French-Canadian photographer Jasmin Gendron began learning his way around photography from the dark rooms of his local high school. As of 2010, he began to shoot predominantly in digital, whilst occasionally shooting 35mm film for personal projects.
法裔加拿大摄影师Jasmin Gendron开始接触摄影是在家乡高中学校的暗房里。在 2010 年之后，他多数用数码相机拍摄，不过有时在创作个人作品的时候也会用到35毫米胶片相机。
“I try to use street photography to immortalize energy and emotions from magnificent, human and sometimes comical scenes, with a poetic, subtle and unobtrusive approach.” Jasmin describes himself as an autodidact, with the inspiration behind his photography style stemming from Japanese culture. He spent a full year immersing himself into Japan and actively absorbing his new surroundings. “I like how the environment impacts human actions and decision in peoples’ everyday lives.”
Jasmin’s photo series Ghost Town Ni Naru was captured over a two-year period in his wife’s hometown of Nikko in Japan’s Tochigi prefecture. Jasmin had been subconsciously observing the city for the past decade, and describes it as his perception of a “grotesque scene,” in the sense that Nikko was slowly becoming a ghost town. This project is an active reminder that no place is unchanging and the sense of loss is acutely expressed throughout each image.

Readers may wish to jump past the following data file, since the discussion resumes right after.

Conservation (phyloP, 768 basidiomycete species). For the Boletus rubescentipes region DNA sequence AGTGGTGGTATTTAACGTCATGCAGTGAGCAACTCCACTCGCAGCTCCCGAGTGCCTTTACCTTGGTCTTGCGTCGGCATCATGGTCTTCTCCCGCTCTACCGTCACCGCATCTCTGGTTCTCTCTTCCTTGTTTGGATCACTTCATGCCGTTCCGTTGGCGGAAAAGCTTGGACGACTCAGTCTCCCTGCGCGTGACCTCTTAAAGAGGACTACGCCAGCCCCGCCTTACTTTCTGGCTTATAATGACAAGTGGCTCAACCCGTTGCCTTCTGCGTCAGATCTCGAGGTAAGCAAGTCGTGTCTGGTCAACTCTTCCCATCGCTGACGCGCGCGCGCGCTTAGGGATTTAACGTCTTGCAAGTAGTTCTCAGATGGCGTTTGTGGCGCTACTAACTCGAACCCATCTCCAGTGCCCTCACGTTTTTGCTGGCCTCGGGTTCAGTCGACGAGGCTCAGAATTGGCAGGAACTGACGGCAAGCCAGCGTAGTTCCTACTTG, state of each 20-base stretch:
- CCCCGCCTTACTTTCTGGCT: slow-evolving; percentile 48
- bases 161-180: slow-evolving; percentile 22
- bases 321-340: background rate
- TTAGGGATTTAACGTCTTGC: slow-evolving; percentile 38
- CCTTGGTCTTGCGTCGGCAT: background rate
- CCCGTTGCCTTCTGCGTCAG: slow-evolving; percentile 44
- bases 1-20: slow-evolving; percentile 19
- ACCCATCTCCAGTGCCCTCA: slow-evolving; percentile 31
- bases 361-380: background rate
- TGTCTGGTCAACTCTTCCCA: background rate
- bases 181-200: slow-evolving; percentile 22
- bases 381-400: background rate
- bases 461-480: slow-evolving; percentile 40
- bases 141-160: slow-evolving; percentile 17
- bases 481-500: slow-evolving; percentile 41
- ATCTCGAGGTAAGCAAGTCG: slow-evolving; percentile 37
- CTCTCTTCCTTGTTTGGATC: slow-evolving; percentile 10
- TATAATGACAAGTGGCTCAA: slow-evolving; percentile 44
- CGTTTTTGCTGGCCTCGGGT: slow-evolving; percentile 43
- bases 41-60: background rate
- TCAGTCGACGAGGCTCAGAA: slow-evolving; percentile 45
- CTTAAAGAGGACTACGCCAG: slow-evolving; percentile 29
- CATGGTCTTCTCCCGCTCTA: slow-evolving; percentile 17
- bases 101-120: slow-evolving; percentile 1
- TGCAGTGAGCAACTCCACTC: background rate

Jasmin的摄影作品系列《Ghost Town Ni Naru》是他在妻子的故乡——栃木县日光市生活的两年期间所捕捉的影像。Jasmin一直下意识地在观察这个城市在过去的十年的发展，研究日光市是如何渐渐变成今日的一座鬼城，而他称这种变化为一种“奇景”。视觉上，这系列作品提醒着人们，没有一个地方是永恒不变的。他的照片中总透露着一种失落的情绪。
Whilst Nikko may be well known for its beautiful traditional shrines and temples, this project seeks to present an aspect of Japanese culture that does not conform to the stereotypical idea of Japan. “This is a sad series. I tried to capture how it must feel for my wife, for her family members and friends, when they take a deeper look at the places where most of their memories come from.”